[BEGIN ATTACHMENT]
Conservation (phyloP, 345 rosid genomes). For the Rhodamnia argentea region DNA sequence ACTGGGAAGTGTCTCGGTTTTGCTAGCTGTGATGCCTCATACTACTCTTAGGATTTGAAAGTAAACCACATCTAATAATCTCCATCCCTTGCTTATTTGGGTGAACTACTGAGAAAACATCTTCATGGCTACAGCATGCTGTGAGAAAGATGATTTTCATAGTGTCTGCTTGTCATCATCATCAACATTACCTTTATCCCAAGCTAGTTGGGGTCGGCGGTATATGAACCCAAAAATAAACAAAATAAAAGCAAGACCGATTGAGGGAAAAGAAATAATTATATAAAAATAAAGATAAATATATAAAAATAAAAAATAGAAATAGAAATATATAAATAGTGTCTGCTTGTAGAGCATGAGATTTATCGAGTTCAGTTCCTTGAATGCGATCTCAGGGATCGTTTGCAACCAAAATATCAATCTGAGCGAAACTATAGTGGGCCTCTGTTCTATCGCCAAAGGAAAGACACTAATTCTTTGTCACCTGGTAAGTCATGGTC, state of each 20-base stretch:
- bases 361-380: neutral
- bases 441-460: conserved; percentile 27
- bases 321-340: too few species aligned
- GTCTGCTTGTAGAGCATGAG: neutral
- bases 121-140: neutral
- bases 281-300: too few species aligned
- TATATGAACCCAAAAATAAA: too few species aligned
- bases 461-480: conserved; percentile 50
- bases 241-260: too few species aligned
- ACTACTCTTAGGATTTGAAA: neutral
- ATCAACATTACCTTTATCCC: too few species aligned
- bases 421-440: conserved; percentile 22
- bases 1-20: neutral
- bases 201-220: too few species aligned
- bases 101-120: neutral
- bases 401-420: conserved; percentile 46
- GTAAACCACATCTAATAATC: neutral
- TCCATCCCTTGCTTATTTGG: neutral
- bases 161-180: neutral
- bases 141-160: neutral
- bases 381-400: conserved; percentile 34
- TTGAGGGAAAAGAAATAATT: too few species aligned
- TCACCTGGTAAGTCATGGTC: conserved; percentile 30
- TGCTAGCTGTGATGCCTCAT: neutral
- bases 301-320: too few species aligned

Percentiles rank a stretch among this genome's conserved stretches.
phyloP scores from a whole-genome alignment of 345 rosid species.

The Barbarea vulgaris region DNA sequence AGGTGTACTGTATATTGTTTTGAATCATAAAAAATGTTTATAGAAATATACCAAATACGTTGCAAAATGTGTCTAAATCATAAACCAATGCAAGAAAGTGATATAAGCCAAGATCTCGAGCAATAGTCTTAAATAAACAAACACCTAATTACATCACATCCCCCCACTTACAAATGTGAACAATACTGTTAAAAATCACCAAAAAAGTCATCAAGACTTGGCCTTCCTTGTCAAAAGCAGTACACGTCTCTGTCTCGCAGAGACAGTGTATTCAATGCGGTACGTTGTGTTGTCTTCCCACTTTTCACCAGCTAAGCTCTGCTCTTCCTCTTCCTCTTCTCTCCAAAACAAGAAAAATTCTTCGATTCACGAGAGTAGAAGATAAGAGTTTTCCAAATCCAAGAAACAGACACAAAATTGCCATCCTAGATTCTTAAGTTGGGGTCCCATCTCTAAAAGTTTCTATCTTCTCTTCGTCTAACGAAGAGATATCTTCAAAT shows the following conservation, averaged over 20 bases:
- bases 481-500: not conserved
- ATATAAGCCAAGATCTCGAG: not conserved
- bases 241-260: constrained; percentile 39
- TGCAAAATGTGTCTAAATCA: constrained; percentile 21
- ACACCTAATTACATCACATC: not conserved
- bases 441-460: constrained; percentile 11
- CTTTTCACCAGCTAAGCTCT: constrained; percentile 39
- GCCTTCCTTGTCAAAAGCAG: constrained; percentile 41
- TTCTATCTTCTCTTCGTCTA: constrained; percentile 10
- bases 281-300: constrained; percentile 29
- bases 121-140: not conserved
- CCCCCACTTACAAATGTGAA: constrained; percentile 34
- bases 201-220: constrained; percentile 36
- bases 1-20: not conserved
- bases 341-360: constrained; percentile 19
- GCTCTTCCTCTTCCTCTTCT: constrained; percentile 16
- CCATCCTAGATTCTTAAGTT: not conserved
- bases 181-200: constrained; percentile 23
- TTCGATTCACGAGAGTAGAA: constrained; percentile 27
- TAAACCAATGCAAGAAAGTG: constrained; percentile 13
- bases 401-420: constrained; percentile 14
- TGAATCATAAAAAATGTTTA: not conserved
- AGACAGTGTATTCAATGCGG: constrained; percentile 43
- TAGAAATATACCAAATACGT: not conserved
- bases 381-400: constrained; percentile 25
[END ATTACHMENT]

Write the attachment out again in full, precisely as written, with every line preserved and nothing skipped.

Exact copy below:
Conservation (phyloP, 345 rosid genomes). For the Rhodamnia argentea region DNA sequence ACTGGGAAGTGTCTCGGTTTTGCTAGCTGTGATGCCTCATACTACTCTTAGGATTTGAAAGTAAACCACATCTAATAATCTCCATCCCTTGCTTATTTGGGTGAACTACTGAGAAAACATCTTCATGGCTACAGCATGCTGTGAGAAAGATGATTTTCATAGTGTCTGCTTGTCATCATCATCAACATTACCTTTATCCCAAGCTAGTTGGGGTCGGCGGTATATGAACCCAAAAATAAACAAAATAAAAGCAAGACCGATTGAGGGAAAAGAAATAATTATATAAAAATAAAGATAAATATATAAAAATAAAAAATAGAAATAGAAATATATAAATAGTGTCTGCTTGTAGAGCATGAGATTTATCGAGTTCAGTTCCTTGAATGCGATCTCAGGGATCGTTTGCAACCAAAATATCAATCTGAGCGAAACTATAGTGGGCCTCTGTTCTATCGCCAAAGGAAAGACACTAATTCTTTGTCACCTGGTAAGTCATGGTC, state of each 20-base stretch:
- bases 361-380: neutral
- bases 441-460: conserved; percentile 27
- bases 321-340: too few species aligned
- GTCTGCTTGTAGAGCATGAG: neutral
- bases 121-140: neutral
- bases 281-300: too few species aligned
- TATATGAACCCAAAAATAAA: too few species aligned
- bases 461-480: conserved; percentile 50
- bases 241-260: too few species aligned
- ACTACTCTTAGGATTTGAAA: neutral
- ATCAACATTACCTTTATCCC: too few species aligned
- bases 421-440: conserved; percentile 22
- bases 1-20: neutral
- bases 201-220: too few species aligned
- bases 101-120: neutral
- bases 401-420: conserved; percentile 46
- GTAAACCACATCTAATAATC: neutral
- TCCATCCCTTGCTTATTTGG: neutral
- bases 161-180: neutral
- bases 141-160: neutral
- bases 381-400: conserved; percentile 34
- TTGAGGGAAAAGAAATAATT: too few species aligned
- TCACCTGGTAAGTCATGGTC: conserved; percentile 30
- TGCTAGCTGTGATGCCTCAT: neutral
- bases 301-320: too few species aligned

Percentiles rank a stretch among this genome's conserved stretches.
phyloP scores from a whole-genome alignment of 345 rosid species.

The Barbarea vulgaris region DNA sequence AGGTGTACTGTATATTGTTTTGAATCATAAAAAATGTTTATAGAAATATACCAAATACGTTGCAAAATGTGTCTAAATCATAAACCAATGCAAGAAAGTGATATAAGCCAAGATCTCGAGCAATAGTCTTAAATAAACAAACACCTAATTACATCACATCCCCCCACTTACAAATGTGAACAATACTGTTAAAAATCACCAAAAAAGTCATCAAGACTTGGCCTTCCTTGTCAAAAGCAGTACACGTCTCTGTCTCGCAGAGACAGTGTATTCAATGCGGTACGTTGTGTTGTCTTCCCACTTTTCACCAGCTAAGCTCTGCTCTTCCTCTTCCTCTTCTCTCCAAAACAAGAAAAATTCTTCGATTCACGAGAGTAGAAGATAAGAGTTTTCCAAATCCAAGAAACAGACACAAAATTGCCATCCTAGATTCTTAAGTTGGGGTCCCATCTCTAAAAGTTTCTATCTTCTCTTCGTCTAACGAAGAGATATCTTCAAAT shows the following conservation, averaged over 20 bases:
- bases 481-500: not conserved
- ATATAAGCCAAGATCTCGAG: not conserved
- bases 241-260: constrained; percentile 39
- TGCAAAATGTGTCTAAATCA: constrained; percentile 21
- ACACCTAATTACATCACATC: not conserved
- bases 441-460: constrained; percentile 11
- CTTTTCACCAGCTAAGCTCT: constrained; percentile 39
- GCCTTCCTTGTCAAAAGCAG: constrained; percentile 41
- TTCTATCTTCTCTTCGTCTA: constrained; percentile 10
- bases 281-300: constrained; percentile 29
- bases 121-140: not conserved
- CCCCCACTTACAAATGTGAA: constrained; percentile 34
- bases 201-220: constrained; percentile 36
- bases 1-20: not conserved
- bases 341-360: constrained; percentile 19
- GCTCTTCCTCTTCCTCTTCT: constrained; percentile 16
- CCATCCTAGATTCTTAAGTT: not conserved
- bases 181-200: constrained; percentile 23
- TTCGATTCACGAGAGTAGAA: constrained; percentile 27
- TAAACCAATGCAAGAAAGTG: constrained; percentile 13
- bases 401-420: constrained; percentile 14
- TGAATCATAAAAAATGTTTA: not conserved
- AGACAGTGTATTCAATGCGG: constrained; percentile 43
- TAGAAATATACCAAATACGT: not conserved
- bases 381-400: constrained; percentile 25